It seems to me, fantasy should be as close as possible to journalism. The right word is not “banalizing”, although in fact a little of this is involved. Rather, I mean that the effectiveness of a fantastic story will depend on its being told in the most simple and practical terms.
Dino Buzzati (1906-1972) was an Italian novelist, composer, playwright, poet, children’s author, illustrator, and surrealist artist. The privileged son of a veterinarian and professor of law, Buzzati studied law himself before finding work as a journalist, where he worked the rest of his life.
Buzzati covered WWII in Africa, attached to the Royal Navy. In the lead-up to the conflict, he wrote his most famous work, Il deserto dei tartare (The Tartar Steppe, 1940), which Le Monde ranked 29th on its list of the 100 books of the century. The story follows military officer Giovanni Drogo, who spends his life spent guarding the Bastiani Fortress, an old, unmaintained border outpost, in anticipation of an attack that never seems to come. “Without noticing, Drogo finds that in his watch over the fort he has let years and decades pass and that, while his old friends in the city have had children, married, and lived full lives, he has come away with nothing except solidarity with his fellow soldiers in their long, patient vigil. When the attack by the Tartars finally arrives, Drogo gets ill and the new chieftain of the fortress dismisses him. Drogo, on his way back home, dies lonely in an inn.” (Wikipedia)
Across his life, Buzzati was also an artist, chiefly of symbolist/surrealist images, and an illustrator of his own stories. In 1945, based on his experiences in the war, he published a children’s book, La famosa invasione degli orsi in Sicilia (translated as The Bears’ Famous Invasion of Sicily), in which a group of bears descend from their mountain home after a particular brutal winter. Desperate and with nothing to eat, the bears assault the capital. Although first beaten back by human technology, the bears learn to make ladders and catapults and are eventually successful. After adopting human vices, including gambling, deceit, theft, and an attempted coup, the King of Sicily orders the bears to return to their mountain home.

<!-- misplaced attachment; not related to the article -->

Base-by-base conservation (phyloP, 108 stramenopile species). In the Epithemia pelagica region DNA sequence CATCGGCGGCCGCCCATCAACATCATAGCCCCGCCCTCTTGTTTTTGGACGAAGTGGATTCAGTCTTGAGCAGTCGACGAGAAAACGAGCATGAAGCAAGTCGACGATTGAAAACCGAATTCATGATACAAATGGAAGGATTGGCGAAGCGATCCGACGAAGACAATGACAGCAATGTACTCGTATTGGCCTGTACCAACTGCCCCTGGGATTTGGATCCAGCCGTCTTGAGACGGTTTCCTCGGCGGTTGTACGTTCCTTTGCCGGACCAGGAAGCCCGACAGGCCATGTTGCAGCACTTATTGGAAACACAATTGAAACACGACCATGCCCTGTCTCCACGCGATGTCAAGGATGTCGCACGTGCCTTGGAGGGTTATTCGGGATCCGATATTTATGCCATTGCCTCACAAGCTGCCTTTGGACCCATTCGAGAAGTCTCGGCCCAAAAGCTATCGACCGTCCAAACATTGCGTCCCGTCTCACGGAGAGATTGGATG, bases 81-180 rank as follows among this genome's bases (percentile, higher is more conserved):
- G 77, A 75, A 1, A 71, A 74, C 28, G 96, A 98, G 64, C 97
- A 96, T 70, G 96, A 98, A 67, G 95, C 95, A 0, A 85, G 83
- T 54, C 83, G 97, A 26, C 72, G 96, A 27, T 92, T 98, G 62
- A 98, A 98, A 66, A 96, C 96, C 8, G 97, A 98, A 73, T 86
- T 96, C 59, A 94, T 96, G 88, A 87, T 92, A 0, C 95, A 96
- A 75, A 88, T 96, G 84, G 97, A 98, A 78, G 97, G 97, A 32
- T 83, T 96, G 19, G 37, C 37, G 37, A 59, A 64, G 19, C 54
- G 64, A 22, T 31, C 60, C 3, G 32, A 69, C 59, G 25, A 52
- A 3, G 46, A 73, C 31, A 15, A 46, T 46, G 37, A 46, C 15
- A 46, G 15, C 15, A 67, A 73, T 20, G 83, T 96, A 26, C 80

Although he is highly regarded in Europe, France in particular, Buzzati is almost unknown in English. His work tends toward magical realism, more in vogue now than in his own time, and his major themes — social alienation, environmental decay, and the fantastical elements of new technology — remain vigorous. His short story collections, one of which won the Stega Prize in 1958, often feature fantastic creatures, including one he invented himself, colomber, as well as elements of science fiction, fantasy, and horror.
In 1969, Buzzati released Poema a fumetti (Comic Poem), a modern retelling of the myth of Orpheus and Eurydice in words and pictures, a kind of proto-graphic novel. The first English translation wasn’t released until 2009. I am reading it now, and although it seems to have lost some of the lyricism of the original Italian, the images, some of which are reproduced below, are striking and expertly paired with the text. Sadly, I can’t find where Buzzati’s work has influenced many people in the English-speaking world, although Lemony Snicket did write the introduction and reader’s guide to The Bears’ Famous Invasion of Sicily.